In an election year, the SPA would be handy for the President’s re-election effort.  Without it, he would have been accused of handing Afghanistan back to the enemy instead being given the credit for killing OBL and breaking Al Qaeda. He would also have been accused for failing to bring the war on terror to a satisfactory end. The decision to visit Afghanistan on the anniversary on OBL’s killing was thus a tactical one. It will  help remind Americans that it was his decision to engage in Afghanistan instead of withdrawing as many had thought he would that netted OBL and rendered Al Qaeda incapable of being a major threat any longer. 

That the President made the right choice with the surprise visit was evident from the way the Republicans reacted.  They criticized him for what they said was his triumphant stance where he spoke in the first person about achievements in the war on terror instead of giving the troops the real credit. They drew references to President Eisenhower and his stance on the Second World War where he did not speak of his own contributions but highlighted those of the troops. A Republican member of the House Armed Services Committee went to the extent of accusing the President of putting down the troops. 

In fact, the President was neither triumphant nor did he take away any credit from the troops.  He also did not praise himself as his opponents have accused in his speech in Afghanistan.  CNN correspondent Wolf Blitzer trashed the accusation of the Congressmen of putting down the forces by stating that in 3 years of Presidency, President Obama has not just whole heartedly inherited the overseas involvements of his predecessor, he also increased the budget of the Pentagon successively in these years. Non-partisan analysts in the USA commented that the President deserved the credit for taking OBL out and breaking Al Qaeda.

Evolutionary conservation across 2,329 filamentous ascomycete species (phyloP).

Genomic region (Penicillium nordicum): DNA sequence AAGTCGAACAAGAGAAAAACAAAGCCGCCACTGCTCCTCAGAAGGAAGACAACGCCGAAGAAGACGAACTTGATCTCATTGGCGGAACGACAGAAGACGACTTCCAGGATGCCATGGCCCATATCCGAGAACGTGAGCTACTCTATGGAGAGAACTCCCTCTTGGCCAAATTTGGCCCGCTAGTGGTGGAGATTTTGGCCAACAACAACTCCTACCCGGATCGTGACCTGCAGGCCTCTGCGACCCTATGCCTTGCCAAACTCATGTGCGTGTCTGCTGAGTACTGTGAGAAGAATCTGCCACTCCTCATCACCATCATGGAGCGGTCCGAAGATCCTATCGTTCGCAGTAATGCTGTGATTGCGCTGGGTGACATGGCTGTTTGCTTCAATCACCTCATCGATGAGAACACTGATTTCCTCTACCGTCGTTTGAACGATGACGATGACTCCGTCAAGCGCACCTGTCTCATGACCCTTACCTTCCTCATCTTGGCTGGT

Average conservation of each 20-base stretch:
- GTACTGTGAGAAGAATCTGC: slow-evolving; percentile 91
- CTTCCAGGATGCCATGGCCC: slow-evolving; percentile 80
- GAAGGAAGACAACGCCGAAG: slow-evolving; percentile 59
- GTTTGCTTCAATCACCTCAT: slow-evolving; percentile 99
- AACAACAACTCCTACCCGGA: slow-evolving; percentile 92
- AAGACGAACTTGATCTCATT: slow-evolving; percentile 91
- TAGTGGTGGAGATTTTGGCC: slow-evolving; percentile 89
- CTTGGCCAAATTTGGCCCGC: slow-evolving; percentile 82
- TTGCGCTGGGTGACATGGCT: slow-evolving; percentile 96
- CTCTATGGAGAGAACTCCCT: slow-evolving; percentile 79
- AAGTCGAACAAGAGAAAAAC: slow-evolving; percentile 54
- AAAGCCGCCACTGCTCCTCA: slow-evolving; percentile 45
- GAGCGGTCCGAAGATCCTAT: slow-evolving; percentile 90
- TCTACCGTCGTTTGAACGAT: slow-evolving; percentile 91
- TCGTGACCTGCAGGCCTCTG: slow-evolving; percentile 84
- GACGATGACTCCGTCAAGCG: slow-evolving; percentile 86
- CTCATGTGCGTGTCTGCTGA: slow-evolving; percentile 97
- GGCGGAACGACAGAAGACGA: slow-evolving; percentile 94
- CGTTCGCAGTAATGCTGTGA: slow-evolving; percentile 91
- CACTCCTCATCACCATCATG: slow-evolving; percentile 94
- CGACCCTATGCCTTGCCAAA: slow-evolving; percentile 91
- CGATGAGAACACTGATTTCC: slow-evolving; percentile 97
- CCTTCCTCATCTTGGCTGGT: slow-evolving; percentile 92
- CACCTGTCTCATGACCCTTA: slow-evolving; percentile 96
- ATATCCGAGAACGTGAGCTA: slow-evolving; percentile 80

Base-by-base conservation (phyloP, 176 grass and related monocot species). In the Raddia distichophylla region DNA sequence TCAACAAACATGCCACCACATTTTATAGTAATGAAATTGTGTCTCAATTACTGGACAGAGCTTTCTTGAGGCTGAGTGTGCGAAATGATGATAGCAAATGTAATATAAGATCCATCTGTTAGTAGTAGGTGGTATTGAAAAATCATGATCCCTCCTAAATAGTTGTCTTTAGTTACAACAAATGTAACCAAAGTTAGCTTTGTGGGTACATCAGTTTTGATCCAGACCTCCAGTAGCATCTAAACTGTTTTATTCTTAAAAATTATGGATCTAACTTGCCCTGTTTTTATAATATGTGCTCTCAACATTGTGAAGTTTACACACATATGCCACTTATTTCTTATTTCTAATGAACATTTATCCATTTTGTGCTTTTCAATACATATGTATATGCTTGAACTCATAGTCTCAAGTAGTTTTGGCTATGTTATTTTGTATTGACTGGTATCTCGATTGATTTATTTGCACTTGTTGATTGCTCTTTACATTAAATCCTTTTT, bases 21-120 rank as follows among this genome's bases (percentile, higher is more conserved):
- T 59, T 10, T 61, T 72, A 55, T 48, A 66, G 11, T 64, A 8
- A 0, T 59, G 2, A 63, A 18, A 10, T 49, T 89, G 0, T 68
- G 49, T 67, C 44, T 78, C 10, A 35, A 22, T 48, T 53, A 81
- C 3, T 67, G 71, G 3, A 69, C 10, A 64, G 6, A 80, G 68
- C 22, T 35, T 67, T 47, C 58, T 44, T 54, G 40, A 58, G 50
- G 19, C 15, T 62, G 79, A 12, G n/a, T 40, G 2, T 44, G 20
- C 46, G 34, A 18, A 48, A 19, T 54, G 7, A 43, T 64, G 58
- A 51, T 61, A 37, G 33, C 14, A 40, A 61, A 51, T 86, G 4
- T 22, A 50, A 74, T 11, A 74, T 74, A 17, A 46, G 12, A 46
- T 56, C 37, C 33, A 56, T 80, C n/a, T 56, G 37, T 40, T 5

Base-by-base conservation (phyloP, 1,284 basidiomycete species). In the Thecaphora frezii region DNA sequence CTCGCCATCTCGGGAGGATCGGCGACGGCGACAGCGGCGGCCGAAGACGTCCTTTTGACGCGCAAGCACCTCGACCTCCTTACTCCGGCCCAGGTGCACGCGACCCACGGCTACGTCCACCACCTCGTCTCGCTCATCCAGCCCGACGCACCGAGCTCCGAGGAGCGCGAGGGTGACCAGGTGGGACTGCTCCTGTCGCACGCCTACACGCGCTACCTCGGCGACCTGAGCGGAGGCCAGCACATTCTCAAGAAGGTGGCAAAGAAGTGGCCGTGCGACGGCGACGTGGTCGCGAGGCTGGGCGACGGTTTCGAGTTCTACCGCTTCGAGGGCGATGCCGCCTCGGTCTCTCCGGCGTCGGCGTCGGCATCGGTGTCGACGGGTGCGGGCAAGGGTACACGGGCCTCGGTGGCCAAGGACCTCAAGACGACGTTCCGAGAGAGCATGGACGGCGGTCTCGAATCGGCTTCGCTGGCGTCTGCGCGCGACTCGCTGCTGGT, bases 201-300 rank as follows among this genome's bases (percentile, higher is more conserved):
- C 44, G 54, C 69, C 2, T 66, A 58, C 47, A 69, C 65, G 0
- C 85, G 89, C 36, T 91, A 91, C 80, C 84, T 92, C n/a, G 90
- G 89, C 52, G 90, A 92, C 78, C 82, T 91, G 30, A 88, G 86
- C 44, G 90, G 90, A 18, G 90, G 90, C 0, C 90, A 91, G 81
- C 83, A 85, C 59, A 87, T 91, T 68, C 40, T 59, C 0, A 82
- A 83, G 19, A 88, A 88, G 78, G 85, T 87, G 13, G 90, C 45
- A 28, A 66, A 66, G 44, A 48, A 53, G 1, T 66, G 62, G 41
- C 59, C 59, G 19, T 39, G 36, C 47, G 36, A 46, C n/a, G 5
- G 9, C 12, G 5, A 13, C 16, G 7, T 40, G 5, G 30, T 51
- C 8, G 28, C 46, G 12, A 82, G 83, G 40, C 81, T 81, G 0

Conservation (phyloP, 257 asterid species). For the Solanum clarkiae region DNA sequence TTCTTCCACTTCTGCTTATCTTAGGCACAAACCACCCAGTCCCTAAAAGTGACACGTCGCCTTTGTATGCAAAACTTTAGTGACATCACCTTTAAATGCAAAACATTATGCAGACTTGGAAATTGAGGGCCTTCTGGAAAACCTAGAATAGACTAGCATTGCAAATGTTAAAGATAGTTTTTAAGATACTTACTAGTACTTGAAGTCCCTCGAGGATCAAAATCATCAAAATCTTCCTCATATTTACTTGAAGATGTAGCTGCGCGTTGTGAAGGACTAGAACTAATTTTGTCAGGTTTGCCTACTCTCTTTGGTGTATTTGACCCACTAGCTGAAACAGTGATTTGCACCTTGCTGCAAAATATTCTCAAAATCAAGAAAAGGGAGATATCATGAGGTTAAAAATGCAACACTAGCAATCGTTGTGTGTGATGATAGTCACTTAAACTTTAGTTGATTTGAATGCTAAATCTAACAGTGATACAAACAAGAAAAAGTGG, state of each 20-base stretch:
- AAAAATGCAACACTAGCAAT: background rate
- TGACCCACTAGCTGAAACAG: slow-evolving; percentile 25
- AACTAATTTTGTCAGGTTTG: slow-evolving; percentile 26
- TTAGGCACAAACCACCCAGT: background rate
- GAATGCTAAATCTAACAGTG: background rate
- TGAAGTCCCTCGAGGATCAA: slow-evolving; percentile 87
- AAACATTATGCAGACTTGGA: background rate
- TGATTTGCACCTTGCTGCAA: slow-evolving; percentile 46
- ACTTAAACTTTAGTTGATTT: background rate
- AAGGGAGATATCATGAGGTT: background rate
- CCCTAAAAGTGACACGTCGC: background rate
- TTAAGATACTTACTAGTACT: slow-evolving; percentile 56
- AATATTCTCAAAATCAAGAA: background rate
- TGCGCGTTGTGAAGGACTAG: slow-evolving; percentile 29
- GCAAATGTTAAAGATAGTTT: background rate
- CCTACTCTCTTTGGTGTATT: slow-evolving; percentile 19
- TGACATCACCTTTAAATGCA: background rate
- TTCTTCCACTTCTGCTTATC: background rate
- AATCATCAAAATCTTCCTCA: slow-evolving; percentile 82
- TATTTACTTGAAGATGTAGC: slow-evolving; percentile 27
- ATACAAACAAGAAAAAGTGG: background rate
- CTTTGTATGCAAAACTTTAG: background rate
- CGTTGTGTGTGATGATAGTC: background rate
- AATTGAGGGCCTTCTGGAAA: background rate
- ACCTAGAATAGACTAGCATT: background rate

Afghanistan, OBL and Al Qaeda are going to figure importantly in this year’s election. The President is no doubt going to get votes for these successes. Whether he will eventually win or not will however depend mainly on the state of the economy that is showing signs of recovery, albeit slowly. Nevertheless, the President has undertaken the trip with the election in view because what is coming in the media surrounding the anniversary of OBL’s death are all heartwarming for the President’s re-election team. 

In the time before his death, OBL was disappointed with the extremism of his terrorist organization, particularly in their involvement in killing Muslims in sectarian fights. Papers/documents recovered from his residence in Abbotabad and released subsequently have shown that he had instructed his associates to stop killing Muslims and instead to concentrate on the enemy that he identified as the Americans.  

Political analysts in the USA now feel that a year after the death of OBL,  USA is  a much safer although they feel that there is no scope to lower the guard against terrorism. These analysts feel that a lot of future terrorist threat in USA would be home grown.  These analysts also feel that Al Qaeda’s brand of militant Islam has been rejected in the Muslim world.  It has helped the cause of Islam there in the way the US would like and as being witnessed in Egypt and Tunisia where once fundamentalist and militant Muslim parties/organizations are finding public acceptance for their moderate stance of Islam. 

The morning after President Obama left Afghanistan, 6 suicide bombers attacked a secured part of Kabul highlighting that the extremist Taliban are still a threat. The future of the SPA may not be as simple as President Obama visualized in his address to Americans from Bagram Air Base. Meanwhile though the SPA would please majority of the Americans who want the troops to return home but also want US influence in Afghanistan not to end abruptly to bring the war on terror to a satisfactory end. Hence both the  visit and the SPA may help President Obama politically as his opponents apprehend. 

The writer is a former Ambassador to Japan